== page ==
But yelling "What the hell!" or something like that at the top of your lungs when it's recorded might actually work against you in the eyes of the law. It's possible they see you as a whack-job and immediately discount your side upon hearing that. I'm not sure confronting the driver helps in these situations.

I could be wrong. I totally support your cause and willingness to tape it. However, in watching the videos, your reactions could seem over-the-top and even provocative in terms of confrontation. I don't think that helps in the police's eyes.

That aside, it's clear the police don't understand or care about bicycle laws. Maybe that's not true in all cases, but it seems like it.

I'd like to see a recap of your events in this case on http://www.bicyclelaw.com/blog/ and hear what their advice is on the matter.

I don't know if we can ever reach the police in getting them to understand or be sympathetic to bicycles on the road.

It would take more concerted effort on part of the Bicycle Federation, 3 Feet Please or others to create a campaign to educate the police chiefs around the state... a huge undertaking but perhaps worth pursuing. Maybe even getting bicycle policemen from Milwaukee or other municipalities to share their knowledge of the laws and/or experiences could help with credibility in the eyes of fellow officers?

At any case, keep up the good fight. One person doing this is great, but more would be better. Let us know your thoughts.

Jeff said...

Dave,
Thanks for your thoughts. Believe me I wish I hadn't yelled anything, but when your life is flashing before you sometimes things just come out. Sometimes I yell in place of a horn, but in this case what I yelled was just a result of shock/adrenaline. I honestly thought I was going to the hospital or worse.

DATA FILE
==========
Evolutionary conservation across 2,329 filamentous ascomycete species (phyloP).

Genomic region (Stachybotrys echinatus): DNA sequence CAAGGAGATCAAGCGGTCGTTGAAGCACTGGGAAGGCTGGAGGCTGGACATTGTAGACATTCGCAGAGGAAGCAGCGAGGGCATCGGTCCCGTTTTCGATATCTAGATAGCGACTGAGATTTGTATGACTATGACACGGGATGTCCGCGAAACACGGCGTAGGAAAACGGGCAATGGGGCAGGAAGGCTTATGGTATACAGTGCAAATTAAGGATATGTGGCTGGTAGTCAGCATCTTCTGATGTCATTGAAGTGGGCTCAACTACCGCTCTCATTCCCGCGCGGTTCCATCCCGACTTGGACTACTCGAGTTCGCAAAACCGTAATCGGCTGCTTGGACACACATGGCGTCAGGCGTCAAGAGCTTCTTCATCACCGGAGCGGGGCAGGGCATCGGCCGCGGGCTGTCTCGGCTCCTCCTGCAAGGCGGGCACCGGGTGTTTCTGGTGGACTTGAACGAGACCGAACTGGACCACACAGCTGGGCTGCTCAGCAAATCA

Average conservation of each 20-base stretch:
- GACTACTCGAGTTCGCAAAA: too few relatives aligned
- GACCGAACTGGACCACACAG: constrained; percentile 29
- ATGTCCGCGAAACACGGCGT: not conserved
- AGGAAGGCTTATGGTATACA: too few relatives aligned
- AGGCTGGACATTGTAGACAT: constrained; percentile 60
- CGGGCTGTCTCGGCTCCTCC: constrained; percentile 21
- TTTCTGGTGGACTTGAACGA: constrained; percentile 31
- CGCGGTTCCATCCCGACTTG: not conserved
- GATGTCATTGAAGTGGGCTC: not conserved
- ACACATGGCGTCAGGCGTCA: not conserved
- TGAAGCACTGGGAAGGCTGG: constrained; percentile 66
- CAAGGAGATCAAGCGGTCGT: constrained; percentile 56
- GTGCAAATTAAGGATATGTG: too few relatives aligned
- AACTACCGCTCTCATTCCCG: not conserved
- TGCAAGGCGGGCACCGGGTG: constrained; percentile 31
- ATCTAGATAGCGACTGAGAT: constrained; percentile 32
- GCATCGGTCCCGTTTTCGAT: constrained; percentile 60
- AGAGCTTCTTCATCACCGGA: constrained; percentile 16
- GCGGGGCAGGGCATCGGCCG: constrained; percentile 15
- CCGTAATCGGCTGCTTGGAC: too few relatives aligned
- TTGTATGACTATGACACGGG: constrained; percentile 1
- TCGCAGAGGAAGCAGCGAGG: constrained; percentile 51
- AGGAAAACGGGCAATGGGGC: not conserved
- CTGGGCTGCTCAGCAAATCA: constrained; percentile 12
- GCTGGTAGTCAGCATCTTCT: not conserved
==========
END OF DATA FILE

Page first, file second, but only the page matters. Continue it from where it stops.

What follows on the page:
I guess if you have a bias, you could think my yelling was provocative, but since I didn't yell until AFTER the driver started making the crazy pass and hitting me I don't think that point of view holds water.

Again thanks for the thoughts.
Jeff

Dave said...

I totally understand. I've yelled in similar ways too. And you're right, it is after-the-fact and it shouldn't matter.

But it -- or something -- must matter to the police because time and time again, here and in other states/cities, they side with the motorist. Often times in spite of the law. (Try telling a cop he doesn't know the law. When it comes to bicycle law... he probably doesn't!)

There are times I wish I had a camera on the front/rear of my bike as you do to capture idiocy on tape. I'd hate to think it makes no difference whatsoever.

We just somehow have to broaden the message, to get other bikers to convey the message in a productive way to the police.

Myself and others need to find ways to join you in your fight, because it's one worth fighting for.

forrest said...

it might be time to turn to the media.

Dave said...

http://bicycling.com/blogs/roadrights/2010/02/01/traffic-injustice-part-ii/

Anonymous said...

Try actually riding your bike. It's fun.